Theresa Adolph is one of our Jr. Animators here at Blue Sky Studios who has worked on Ice Age 4, Epic and now Rio 2. Discover her background, inspiration and how she kicked some serious butt to get here!

Hi Theresa! What is your role here at Blue Sky Studios?

I am currently working as a Jr. Animator. As a junior, I work directly with the animation supervisors and character leads on a wide variety of shots. I mainly animate background characters and cycles that are used throughout the film, but I also work on primary animation which include both dialog and action shots.

What is the earliest memory you have of drawing?

In pre-school. All the other kids went outside to play and I stayed inside to color. Growing up I would pause Disney movies and draw the frame. I would also copy the artwork on the covers. I still remember the moment I realized that every frame of an animated film was hand drawn and that it was someone’s job to draw all day long.

What were some of the setbacks you experienced before landing the role you have now?

After graduating from Animation Mentor, I did not land a job for a very long time. Even being the headstrong and determined person I am, it was very discouraging to apply time after time and never hear a word back. There were times I questioned if I would even make it as an animator, but I kept working on my demo reel and applying to every studio. Breaking into the industry isn’t for the weak of heart.

How did you start your journey as an animator? What were some of your first jobs like?

It took about 2 years before I landed my first gig in animation. I worked as an Animation Intern at LAIKA/House in Portland, OR. During my internship I animated on a series of 10 animated commercials for Toys R’ Us as well as a few M&M’s spots that appeared on Entertainment Tonight. It was my foot in the door and really the launching point of my career.

About a month later I was contacted by Sony Picture Image Works to work as a Temp Animator on Green Lantern in Albuquerque, NM. Again, it was for 4 months (which ended up being 6) and another extended stay away from my family. It was a tremendous experience and my very first feature film.

A month later, I moved back to California and this time I got to live and work in the same state as my husband. However, much like the previous two jobs I had, it was short lived. Electronic Arts in Redwood City, CA hired me as a Temp Animator on The Sims Pet Expansion Pack for about 4-6 months. When they offered to extend my contract I turned them down. I had already been offered a job a Blue Sky Studios as a Temp Animator on Ice Age 4! I was so excited!

So how did you eventually land a full time role here at Blue Sky?

Eventually Blue Sky hired me as a full-time Jr. Animator. I had never been so excited in my life. The job and dream I worked so hard for was finally offered to me. I wouldn’t have to work temp or move from state to state anymore! It was truly a dream come true.

What is your favorite part about working at BSS and what makes it unique from other studios?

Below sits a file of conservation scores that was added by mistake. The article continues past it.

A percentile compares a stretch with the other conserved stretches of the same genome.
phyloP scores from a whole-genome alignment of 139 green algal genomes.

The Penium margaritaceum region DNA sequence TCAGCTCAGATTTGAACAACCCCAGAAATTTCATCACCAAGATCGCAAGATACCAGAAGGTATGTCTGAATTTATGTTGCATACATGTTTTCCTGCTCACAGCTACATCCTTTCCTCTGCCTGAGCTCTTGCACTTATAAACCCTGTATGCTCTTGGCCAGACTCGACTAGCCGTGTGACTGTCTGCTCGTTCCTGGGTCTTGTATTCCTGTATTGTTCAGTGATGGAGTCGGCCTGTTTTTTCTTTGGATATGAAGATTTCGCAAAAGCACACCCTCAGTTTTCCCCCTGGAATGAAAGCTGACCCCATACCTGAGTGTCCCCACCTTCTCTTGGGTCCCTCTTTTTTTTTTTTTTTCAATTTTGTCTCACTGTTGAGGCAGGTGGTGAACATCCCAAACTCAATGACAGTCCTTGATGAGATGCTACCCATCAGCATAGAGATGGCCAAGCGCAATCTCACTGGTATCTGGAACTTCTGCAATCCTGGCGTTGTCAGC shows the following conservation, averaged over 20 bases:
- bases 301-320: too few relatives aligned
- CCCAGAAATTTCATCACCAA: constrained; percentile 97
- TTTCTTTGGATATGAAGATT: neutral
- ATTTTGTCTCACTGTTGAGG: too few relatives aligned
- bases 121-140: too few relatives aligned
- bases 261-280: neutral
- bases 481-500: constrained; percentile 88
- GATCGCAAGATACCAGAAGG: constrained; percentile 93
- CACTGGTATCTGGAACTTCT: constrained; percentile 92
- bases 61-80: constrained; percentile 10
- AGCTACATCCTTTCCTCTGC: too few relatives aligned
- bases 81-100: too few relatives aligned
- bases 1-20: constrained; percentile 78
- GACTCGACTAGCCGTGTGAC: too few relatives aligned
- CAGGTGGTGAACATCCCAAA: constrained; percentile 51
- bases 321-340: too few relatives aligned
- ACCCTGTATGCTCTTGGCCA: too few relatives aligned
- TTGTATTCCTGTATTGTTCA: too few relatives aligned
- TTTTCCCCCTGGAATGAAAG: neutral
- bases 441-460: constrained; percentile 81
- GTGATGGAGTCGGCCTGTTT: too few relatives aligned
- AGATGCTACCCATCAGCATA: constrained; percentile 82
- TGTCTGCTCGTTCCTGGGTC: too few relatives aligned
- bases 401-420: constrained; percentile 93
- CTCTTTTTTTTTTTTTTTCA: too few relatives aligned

Since the first day I walked into the building I have felt at home. There is something about Blue Skythat is hard to put into words. Even though most of my family lives 3,000 miles away, I have a family that lives right here. They are my friends, my co-workers and my mentors. They are the people who make me laugh, challenge me to become a better animator and who constantly inspire and encourage me.

What inspires you the most about animation?

I am most inspired when I see a shot and think to myself, how did they do that? It inspires me to figure out how another animator did it, which then makes me break it down and try for myself. Thankfully I work at Blue Sky and such great animators surround me. So I guess the thing that inspires me about animation is… the animators.

Do you still get nervous when you go into sweatbox?

Every time! It’s always nerve wracking to have your work critiqued by a director in front of a large group.

What was your most difficult shot and how did you overcome it?

There is a fight sequence in Epic where Ronin is attacked by Boggans. It was the sheer volume of characters attacking that seemed impossible to handle. For most fight sequences we rely heavily on Crowds to take existing cycles that Animation has created and populate the shots. This shot was one in which Crowds could only do so much. It was up to Animation to handle most of the hand-to-hand combat, and so we did! It took five animators to complete this shot as well as the assistance of Crowds to help fill in the gaps and make this shot feel creepy-crawly. One of the reasons this shot was so difficult was because it was the last shot to be animated on Epic, so there was pressure to finish it and finish it strong. The end result was something I am very proud to have been a part of and something I will always remember.

What advice do you have to give to someone who wants to become an animator one day?

Animation is hard. If it were easy, everyone would do it. If you want to become an animator, you are going to have to work hard and give it everything you’ve got, and when you think you have nothing left to give, you’ve gotta keep on pushing because that’s how you’re going to grow and become better! Be inspired. Look at animation and break it down. Discover what other animators have done and apply it to your own work. And most importantly, never give up!